We are delighted to welcome Dov Jacobs for this guest post. Dov is an Assistant Professor in International Law at the Grotius Centre, Leiden University School of Law.
I would like to thank Yvonne for inviting me to briefly introduce my chapter in the exciting new Ashgate Companion to International Criminal Law edited by herself, Niamh Hayes and William Schabas.
The Chapter focuses on the organs responsible, at the International Criminal Court, for determining the content of the charges against an accused individual and the scope and timing of any amendments that are to be made. Essentially, the framework is analyzed as a “shifting scale of power”, from the absolute discretion of the Prosecutor in the early stages of the proceedings to the final decision of the judges at the confirmation of charges. After the confirmation of charges? The only thing that can happen is for charges to be withdrawn, nothing else, according to both the Statute and the Rules.
And this is where the now famous regulation 55 of the Regulations of the Court comes in. In a nutshell, this provision allows for the trial judges to change the legal characterization of facts at any stage of the proceedings (even during final deliberations, one month before the acquit… sorry, judgment in the Katanga case, as the ICC Appeals Chamber recently confirmed). My chapter essentially argues that the adoption of this rule was ultra vires and that the rule cannot be reconciled with the statute or the RPE. The judges therefore exercised a legislative role that went beyond the scope of their functions.
The chapter is, I think, useful and interesting on a number of levels. First of all, it tries to clarify the framework on the determination of charges at the ICC, which is not an easy task, given that the drafters, in their customary search for precision, never actually bothered to define what a “charge” is in the Statute. Second of all, for those interested in the Regulation 55 saga, it presents the relevant legal, conceptual and practical dimensions that are necessary for the discussion. Third of all, it is an illustration of the more general tensions between the various organs of the Court, be in the Prosecutor or the Chambers. This aspect can easily be overlooked in the grand geopolitical scheme of things, but I think that internal bickering at international courts probably explain more of the decisions than we might think.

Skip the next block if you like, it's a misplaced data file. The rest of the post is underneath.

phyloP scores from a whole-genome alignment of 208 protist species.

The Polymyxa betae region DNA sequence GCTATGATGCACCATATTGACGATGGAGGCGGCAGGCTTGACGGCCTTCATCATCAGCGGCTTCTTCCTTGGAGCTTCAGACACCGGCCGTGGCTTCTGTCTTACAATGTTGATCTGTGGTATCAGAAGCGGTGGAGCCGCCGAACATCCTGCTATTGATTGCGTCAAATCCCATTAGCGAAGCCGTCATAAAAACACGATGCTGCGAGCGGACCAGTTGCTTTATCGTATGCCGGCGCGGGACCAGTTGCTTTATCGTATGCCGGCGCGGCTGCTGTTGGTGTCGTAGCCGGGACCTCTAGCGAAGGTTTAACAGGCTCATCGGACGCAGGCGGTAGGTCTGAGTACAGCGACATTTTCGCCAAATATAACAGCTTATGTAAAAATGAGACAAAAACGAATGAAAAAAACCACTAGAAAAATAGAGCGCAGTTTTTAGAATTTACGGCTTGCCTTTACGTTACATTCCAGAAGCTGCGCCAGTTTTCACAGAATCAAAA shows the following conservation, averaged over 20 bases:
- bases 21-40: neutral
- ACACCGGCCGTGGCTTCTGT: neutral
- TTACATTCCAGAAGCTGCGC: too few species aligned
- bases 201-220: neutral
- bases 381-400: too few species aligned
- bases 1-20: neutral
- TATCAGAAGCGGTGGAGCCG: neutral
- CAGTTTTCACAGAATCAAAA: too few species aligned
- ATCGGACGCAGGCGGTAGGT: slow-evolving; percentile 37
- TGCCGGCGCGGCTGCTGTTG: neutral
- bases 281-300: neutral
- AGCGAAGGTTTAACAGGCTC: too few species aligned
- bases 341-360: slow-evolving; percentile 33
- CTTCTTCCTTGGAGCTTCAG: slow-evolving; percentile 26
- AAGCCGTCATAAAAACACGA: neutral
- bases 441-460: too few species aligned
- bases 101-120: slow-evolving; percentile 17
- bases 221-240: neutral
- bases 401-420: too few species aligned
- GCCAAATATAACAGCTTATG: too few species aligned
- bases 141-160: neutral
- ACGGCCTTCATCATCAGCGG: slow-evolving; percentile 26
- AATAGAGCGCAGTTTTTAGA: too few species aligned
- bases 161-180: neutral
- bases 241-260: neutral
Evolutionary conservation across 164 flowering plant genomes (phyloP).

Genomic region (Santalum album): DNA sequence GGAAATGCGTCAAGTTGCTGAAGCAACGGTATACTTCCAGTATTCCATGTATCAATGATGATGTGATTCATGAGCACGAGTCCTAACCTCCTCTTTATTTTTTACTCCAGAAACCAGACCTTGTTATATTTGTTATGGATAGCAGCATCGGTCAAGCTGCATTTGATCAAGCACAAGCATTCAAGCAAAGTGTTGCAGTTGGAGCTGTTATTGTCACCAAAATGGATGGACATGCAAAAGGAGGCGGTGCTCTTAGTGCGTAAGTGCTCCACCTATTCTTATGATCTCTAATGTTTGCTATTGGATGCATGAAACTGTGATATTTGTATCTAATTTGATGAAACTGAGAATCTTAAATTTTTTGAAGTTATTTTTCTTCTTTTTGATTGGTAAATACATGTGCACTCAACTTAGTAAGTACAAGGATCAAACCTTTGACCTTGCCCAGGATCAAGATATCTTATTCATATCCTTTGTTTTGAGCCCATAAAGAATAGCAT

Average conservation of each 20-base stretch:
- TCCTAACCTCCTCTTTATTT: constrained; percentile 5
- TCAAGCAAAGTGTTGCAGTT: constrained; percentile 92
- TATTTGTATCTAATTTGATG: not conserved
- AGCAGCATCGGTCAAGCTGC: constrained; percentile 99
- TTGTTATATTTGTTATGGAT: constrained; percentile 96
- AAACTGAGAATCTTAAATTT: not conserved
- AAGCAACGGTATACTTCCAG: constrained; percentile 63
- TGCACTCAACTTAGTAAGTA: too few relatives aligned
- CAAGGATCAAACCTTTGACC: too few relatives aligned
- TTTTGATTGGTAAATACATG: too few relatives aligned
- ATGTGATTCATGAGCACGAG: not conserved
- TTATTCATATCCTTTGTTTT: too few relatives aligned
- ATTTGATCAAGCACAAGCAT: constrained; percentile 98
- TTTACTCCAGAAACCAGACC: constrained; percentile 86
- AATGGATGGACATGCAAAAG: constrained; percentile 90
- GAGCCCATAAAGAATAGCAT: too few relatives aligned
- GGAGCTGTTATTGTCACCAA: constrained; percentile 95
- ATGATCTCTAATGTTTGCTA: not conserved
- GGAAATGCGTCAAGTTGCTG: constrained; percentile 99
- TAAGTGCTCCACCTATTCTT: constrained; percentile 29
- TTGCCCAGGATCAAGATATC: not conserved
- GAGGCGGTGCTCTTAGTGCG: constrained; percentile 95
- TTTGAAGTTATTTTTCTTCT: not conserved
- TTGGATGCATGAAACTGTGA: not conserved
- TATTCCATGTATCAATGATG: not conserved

Finally, and more broadly, this chapter is an illustration of a number of problematic trends of international criminal law. For example, it illustrates how vague concepts such as the “fight against impunity” are abusively used to justify derogations to the rules of strict interpretation that should prevail in criminal law (as I argue in detail here). It illustrates the sometimes poor quality of legal reasoning that plagues this field. It shows how the defence often ends up on the losing side of policy and jurisprudential choices made by the judges (as is the case in relation the case law on provision release, as discussed here). Finally, and this is one of my “favourite” topics, it illustrates how international criminal judges see themselves as more important as they actually are in representing the interests of the international community and in realizing the ambitions of international criminal justice, often leading them towards the grey zones of policy and judicial lawmaking. Judges are at the heart of the fairness of the proceedings, notably for the defendants. That is their noble, fundamental, but ultimately limited function and it is by focusing on the competent exercise of this core role that they will, in fine, contribute to the promotion of international criminal justice.